CI/CD Insights and Analytics

Get Healthy: Pre-Production Tips to Help Developers Thrive

Let’s take a look at how pre-production works in the modern software development life cycle (SDLC), along with a few best practices to create a healthy pre-production environment.
Ismail Egilmez
9 mins read

The process of writing code has evolved—is your organization ready for the demands of today’s software development?

The individual development steps haven’t changed much. Code is still written, tested, integrated, and released. But the way these steps are accomplished, how code is handed off from one stage to another, and how it is released, is vastly different.

The goal today is to get applications out the door faster. A recent Forrester survey found that higher release frequencies were associated with higher revenue growth. However, while modern methodologies definitely work, nearly 85% of organizations reported facing obstacles on the way to implementing them, according to the Atlassian 2020 DevOps Trends Survey.

Often, those obstacles emerge during the pre-production stage: the period between when code is written and when it’s put into production. During pre-production, code passes through several staging environments in which developers can safely create, test, and integrate it.

Many organizations find themselves struggling with unhealthy pre-production processes that actually create bottlenecks instead of taking advantage of the optimization promised by today’s development methods.

Let’s take a look at how pre-production works in the modern software development life cycle (SDLC), along with a few best practices to create a healthy pre-production environment for your organization.

The CI/CD Pipeline

Probably the biggest change from older SDLC models is the emergence of CI/CD. Continuous Integration/Continuous Delivery reflects the range of methods and strategies engineering teams have adopted to be able to take code to live as efficiently and reliably as possible.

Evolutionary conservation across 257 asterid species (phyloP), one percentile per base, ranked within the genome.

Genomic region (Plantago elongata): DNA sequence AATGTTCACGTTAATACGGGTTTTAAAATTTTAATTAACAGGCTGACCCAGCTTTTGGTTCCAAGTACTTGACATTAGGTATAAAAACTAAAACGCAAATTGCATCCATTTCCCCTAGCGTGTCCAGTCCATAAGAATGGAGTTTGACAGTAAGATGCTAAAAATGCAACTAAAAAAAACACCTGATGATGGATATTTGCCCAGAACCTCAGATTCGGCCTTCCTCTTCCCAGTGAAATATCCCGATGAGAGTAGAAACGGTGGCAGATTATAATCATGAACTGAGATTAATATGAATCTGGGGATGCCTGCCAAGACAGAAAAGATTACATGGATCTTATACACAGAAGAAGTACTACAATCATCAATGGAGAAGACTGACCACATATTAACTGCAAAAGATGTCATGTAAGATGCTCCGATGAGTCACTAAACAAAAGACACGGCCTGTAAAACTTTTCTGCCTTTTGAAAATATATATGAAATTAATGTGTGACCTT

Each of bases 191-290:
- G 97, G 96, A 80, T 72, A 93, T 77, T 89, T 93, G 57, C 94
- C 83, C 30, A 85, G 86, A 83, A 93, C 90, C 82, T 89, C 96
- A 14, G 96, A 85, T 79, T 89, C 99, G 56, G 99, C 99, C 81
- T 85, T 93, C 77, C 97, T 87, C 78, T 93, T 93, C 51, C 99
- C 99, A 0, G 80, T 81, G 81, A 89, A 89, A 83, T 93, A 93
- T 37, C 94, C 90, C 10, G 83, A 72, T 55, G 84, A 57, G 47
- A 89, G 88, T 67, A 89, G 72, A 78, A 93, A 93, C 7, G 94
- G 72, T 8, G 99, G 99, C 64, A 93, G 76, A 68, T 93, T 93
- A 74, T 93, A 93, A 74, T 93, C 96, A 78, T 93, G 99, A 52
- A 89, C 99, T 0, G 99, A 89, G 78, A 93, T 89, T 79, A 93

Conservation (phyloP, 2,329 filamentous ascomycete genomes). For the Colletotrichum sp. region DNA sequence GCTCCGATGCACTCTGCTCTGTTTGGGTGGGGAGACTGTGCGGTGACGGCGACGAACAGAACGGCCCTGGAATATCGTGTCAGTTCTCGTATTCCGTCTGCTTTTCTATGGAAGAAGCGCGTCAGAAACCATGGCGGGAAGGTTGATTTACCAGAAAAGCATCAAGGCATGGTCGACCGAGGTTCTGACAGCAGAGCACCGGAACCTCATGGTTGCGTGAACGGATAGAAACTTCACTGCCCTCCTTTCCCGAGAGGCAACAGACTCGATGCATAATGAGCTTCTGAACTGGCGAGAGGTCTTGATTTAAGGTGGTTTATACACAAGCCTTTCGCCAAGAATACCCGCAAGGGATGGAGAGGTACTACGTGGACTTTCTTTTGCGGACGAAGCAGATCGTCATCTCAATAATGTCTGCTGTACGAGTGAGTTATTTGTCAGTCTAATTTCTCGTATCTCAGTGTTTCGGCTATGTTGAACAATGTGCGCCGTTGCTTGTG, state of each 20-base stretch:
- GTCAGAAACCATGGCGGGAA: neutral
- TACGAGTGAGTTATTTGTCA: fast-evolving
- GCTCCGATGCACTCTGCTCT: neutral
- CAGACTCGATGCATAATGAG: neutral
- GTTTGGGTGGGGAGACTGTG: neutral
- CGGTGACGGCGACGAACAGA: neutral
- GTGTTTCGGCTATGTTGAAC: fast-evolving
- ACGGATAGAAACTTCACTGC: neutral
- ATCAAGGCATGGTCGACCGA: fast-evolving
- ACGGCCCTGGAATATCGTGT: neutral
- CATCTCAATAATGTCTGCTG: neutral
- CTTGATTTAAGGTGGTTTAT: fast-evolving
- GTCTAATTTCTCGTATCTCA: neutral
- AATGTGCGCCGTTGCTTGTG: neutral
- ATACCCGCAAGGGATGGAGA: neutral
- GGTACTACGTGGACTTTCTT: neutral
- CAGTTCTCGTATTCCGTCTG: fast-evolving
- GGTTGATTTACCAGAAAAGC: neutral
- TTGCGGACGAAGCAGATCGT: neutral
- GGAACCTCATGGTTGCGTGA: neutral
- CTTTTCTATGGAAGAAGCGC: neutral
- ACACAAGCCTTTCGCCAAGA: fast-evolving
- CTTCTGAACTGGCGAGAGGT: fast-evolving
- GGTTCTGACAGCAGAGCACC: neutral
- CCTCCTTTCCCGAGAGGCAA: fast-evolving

If you’re not already working in a CI/CD framework, you probably should be. CI/CD involves two components: continuous integration and continuous delivery, each of which offers unique advantages.

Continuous integration involves integrating all changed code from all developers to a shared repository consistently and at frequent intervals.

The goal is to introduce and strengthen consistency and automation in the process of application building and testing. Rather than large changes at wider intervals, which require more extensive testing, the small changes of CI, with clear tracking of all changes, let the overall project move forward at a faster pace and with better visibility when you do encounter roadblocks.

The CD in CI/CD, which stands for either continuous delivery or continuous deployment (depending on the degree of automation), is what keeps this pipeline moving along toward the customer.

Together, CI/CD acts as a complete code integration and delivery pipeline, ushering the product through pre-production and into the production phase.

CI/CD takes code through the development environment, where coding takes place and software engineers perform unit tests, and on to the test environment, where more intensive test cases put the product through its paces before it moves into production.

Historically, testing was often manual and could be very time-consuming. Today, tools have been introduced that can not only speed the process along but also provide development teams with deeper insights into the source of problems so that they can be remediated faster.

Containerization & Microservices

Another important difference between legacy software development and the modern SDLC is the rise of microservice architectures and containerization.

Rather than building your entire project as a monolith, microservices let you define developer responsibilities for a single area of code and keep that code separate and distinct from the rest of the project.

Containers come hand in hand with microservices: Each microservice is usually packaged in its own container, creating a self-contained and isolated unit consisting of the code itself along with all of its dependencies. For developers, the use of containers, with or without microservices, lets them divide up large projects, allowing for concurrent releases from smaller, more agile coding teams. Containerization also makes it easier to push code to various layers because all the libraries and dependencies the code requires to run are self-contained.